The Becht Guys were recently involved with removing an existing large WPII (weather protected, internal air-cooled) electric motor and installing a new spare motor on a planned outage. This work was being performed in a petrochemical plant where we spent most of our careers. Many years ago we had developed a program to extend the MTBR of large WPII electric motors by installing efficient bearing seals and high efficiency air filters. The new motor did not have the efficient bearing seals or the high efficiency air filters. We suggested installing both and were informed that they were not needed because they do not have problems with dirt and oil build up in this motor.
As we travel to different petrochemical complexes in America, we can’t help but notice all the new faces in the machinery world and the absence of the faces that we used to know. It appears that most all of the older experienced machinery personnel have retired and been replaced by young personnel. Attrition is normal in the workforce. The new machinery personnel should be better educated and armed with much better tools than their predecessors. It is difficult to compare the calibrated nickel to the vibration equipment of today, the slide rule to the calculator, the data storage systems of stacks of folders or files to the computer and number one new tool, the internet with unlimited information.
The new guard are lacking experience and in some glaring cases, knowledge of machinery history. Experience only comes with time, but knowledge of the machinery history should be available now. The most useful machinery history information for any piece of equipment is the sequence of what changes were made and why. It appears that in many organizations this information is not being used. This information is probably available in some file room or on some computer system that may be no longer supported by “IT”. But the new guard in many cases is not armed with or using this information. It may be that they do not know how to locate the information or they see little or no use in this information. Information may be unavailable because the IT department decides to no longer support the program that the data was in. In one example, we are aware of hundreds of machinery photos that became inaccessible because they were stored on 5-1/4″ floppy discs (seen one of these lately?). The information referenced above needs to be in-hand and researched before the new guard makes changes that could reproduce problems that had been previously solved.
There have been many changes in the machinery world during my forty-five years of involvement. The greatest improvement to machinery life and reliability has been the computer. With the addition of computer control to help operate the process, less variation in operation has occurred. With computer monitoring of the machinery, abnormalities are found long before they become problems. With the aid of computers, the machinery designers can produce machinery which functions as desired and problem free. These improvements have been evident in both major machinery (un-spared machinery) and general purpose machinery (spared machinery). There have been two great improvements in the general purpose equipment. One of these improvements has been the vibration programs. This vibration surveillance and interpretation of the findings has greatly improved the mean time between repair (MTBR) and unplanned outages. The other improvement has been the use of oil mist lubrication. In the humid and rainy south, bearing failures due to poor lubrication were the dominant cause of failures. Oil mist lubrication solved this major problem. Both of these reliability programs carry with them measureable operating costs. And in some organizations without good records, both the vibration surveillance programs and the oil mist lubrication systems are in jeopardy of becoming eliminated. Without the history of failure rates and the cost of failures before these systems, as compared to after these systems, the operating costs of these systems become difficult to justify. In the absence of historic data the thinking can be: we do not have bearing problems, so we do not need these systems.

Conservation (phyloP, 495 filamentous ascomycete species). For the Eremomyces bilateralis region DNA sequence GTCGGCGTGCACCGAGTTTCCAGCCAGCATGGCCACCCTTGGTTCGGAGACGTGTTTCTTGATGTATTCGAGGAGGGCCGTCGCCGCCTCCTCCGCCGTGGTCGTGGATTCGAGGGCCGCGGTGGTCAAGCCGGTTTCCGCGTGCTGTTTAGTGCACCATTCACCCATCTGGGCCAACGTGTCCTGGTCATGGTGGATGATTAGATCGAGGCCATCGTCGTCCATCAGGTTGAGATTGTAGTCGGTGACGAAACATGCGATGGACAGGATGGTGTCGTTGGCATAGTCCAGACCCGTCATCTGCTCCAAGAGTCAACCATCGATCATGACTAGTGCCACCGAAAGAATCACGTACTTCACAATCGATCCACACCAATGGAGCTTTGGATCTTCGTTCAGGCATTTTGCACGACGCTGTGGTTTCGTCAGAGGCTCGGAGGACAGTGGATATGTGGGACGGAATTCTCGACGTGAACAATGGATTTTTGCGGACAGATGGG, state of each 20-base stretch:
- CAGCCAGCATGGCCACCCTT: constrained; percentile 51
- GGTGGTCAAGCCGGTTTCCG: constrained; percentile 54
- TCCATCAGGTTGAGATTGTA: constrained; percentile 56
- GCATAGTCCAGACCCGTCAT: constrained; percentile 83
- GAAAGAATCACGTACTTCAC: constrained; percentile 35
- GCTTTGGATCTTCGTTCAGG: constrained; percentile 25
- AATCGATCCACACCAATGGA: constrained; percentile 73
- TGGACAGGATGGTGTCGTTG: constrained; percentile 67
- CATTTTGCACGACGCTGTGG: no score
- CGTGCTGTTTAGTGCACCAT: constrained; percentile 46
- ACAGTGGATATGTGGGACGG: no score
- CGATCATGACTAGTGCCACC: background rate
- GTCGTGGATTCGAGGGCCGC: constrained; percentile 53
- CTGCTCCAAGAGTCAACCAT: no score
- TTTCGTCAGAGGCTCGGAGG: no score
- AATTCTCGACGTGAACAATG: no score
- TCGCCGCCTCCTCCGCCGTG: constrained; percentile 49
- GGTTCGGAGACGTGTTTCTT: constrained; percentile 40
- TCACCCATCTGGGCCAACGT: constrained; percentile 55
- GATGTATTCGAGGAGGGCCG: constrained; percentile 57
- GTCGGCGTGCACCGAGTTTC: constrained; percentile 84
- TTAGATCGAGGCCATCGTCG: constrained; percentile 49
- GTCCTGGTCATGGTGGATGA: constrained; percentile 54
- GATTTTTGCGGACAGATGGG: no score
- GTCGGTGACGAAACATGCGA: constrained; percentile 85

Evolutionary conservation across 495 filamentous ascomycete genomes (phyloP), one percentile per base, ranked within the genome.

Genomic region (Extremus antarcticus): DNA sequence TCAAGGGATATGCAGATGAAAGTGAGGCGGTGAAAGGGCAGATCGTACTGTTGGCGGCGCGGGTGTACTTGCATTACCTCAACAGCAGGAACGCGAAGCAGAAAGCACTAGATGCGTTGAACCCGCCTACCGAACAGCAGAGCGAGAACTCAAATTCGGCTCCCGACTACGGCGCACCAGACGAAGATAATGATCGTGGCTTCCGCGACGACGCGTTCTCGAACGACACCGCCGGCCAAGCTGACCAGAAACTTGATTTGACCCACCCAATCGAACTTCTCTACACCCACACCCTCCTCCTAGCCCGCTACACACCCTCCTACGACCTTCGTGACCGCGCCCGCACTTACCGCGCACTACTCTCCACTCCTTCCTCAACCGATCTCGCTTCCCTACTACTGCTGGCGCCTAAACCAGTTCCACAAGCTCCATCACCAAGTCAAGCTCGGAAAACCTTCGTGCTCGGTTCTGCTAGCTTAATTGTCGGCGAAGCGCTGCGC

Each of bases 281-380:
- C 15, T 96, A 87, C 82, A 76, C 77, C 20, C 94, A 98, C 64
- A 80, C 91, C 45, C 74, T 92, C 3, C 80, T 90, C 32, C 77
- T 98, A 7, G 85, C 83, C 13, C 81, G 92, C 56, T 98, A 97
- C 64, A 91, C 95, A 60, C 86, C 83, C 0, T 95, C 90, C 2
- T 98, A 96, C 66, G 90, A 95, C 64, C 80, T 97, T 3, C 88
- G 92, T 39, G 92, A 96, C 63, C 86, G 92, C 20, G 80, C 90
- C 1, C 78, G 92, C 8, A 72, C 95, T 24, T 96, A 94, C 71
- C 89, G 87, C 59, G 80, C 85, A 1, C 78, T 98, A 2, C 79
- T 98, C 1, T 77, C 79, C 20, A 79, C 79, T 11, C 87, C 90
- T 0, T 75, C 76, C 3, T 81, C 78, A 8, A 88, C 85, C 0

Machinery professionals understand the significance of good machinery history and records. But in these ever increasingly competitive businesses, there is always pressure to cut costs. And it is expensive to both make and maintain good machinery histories. It is therefore incumbent on reliability managers to vigorously support these activities in the face of the inevitable management pressure to reduce short-term costs.
This article is not intended to compare the new guard’s abilities to the old guard’s abilities. It is intended to encourage the new guard to maintain and utilize the historic information about why changes were made in the past. Without knowledge of the history, we are destined to repeat the same mistakes. As my dearly beloved father often told me, “You must learn from other people’s mistakes, because you will not live long enough to make all of them yourself!”
The Becht Guys have nearly a hundred years of experience in the machinery world. Let this experience work for YOU.
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